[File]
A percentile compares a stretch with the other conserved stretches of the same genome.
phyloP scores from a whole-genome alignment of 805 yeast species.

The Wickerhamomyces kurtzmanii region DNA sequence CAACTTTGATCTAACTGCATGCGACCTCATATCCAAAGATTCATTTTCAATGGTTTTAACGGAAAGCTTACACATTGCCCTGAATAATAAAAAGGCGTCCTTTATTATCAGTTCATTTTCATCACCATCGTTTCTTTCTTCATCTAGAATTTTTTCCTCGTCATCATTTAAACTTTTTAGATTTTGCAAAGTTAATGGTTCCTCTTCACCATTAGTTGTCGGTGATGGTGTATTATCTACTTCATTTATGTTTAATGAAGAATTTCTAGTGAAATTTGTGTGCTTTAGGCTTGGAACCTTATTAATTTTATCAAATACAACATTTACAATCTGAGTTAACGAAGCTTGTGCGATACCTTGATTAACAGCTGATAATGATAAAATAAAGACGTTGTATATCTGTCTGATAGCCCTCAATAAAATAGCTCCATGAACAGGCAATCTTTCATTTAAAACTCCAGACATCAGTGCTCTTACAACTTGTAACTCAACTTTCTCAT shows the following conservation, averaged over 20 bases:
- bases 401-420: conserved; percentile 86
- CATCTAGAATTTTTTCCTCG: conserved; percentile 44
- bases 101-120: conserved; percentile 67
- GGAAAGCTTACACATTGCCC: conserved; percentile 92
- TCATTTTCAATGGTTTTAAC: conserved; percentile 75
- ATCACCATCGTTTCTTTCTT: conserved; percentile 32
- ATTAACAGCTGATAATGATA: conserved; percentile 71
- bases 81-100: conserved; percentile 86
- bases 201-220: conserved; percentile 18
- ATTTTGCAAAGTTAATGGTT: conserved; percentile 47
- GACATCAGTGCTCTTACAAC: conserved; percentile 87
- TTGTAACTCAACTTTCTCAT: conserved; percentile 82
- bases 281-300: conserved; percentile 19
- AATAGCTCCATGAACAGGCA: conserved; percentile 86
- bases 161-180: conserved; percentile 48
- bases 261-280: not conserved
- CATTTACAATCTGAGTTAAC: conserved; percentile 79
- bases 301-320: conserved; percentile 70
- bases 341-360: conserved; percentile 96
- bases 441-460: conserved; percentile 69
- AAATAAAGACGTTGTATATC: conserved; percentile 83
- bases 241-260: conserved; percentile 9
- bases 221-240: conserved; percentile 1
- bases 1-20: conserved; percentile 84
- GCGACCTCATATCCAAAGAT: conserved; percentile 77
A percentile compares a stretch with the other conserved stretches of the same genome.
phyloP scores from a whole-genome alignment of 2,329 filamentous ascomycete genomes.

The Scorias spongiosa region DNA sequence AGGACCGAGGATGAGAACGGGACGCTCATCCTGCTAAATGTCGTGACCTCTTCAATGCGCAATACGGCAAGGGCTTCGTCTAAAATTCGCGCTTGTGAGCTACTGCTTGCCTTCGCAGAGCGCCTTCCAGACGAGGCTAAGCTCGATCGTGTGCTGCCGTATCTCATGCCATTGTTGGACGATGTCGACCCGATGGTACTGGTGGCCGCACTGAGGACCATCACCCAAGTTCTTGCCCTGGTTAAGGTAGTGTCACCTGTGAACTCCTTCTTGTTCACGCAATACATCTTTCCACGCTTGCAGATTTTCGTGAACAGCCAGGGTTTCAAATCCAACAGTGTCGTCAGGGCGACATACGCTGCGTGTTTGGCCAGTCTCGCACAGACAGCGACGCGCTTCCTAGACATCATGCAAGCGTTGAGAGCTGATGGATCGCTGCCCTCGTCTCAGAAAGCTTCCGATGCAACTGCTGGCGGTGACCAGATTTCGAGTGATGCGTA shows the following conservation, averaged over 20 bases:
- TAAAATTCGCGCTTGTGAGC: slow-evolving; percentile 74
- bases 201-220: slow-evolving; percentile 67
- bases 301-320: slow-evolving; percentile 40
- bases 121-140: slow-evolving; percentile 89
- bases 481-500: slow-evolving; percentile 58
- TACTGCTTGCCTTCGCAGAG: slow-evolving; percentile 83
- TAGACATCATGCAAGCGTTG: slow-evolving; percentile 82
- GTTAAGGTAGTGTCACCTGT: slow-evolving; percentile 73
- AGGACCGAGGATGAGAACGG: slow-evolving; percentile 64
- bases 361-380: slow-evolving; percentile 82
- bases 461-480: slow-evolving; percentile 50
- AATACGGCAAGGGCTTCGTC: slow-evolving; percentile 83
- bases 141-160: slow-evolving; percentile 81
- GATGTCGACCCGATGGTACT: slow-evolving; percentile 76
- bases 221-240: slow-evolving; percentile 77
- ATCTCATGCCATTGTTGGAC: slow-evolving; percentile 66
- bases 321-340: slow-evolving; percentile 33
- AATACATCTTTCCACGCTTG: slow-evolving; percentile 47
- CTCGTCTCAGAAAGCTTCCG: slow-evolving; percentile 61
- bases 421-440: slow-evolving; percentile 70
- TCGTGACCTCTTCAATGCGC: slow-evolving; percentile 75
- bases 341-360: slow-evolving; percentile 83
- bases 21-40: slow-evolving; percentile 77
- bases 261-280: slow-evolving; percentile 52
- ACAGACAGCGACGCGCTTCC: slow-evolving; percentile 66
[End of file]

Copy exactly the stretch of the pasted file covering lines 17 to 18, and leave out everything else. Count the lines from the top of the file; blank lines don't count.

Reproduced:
- AATAGCTCCATGAACAGGCA: conserved; percentile 86
- bases 161-180: conserved; percentile 48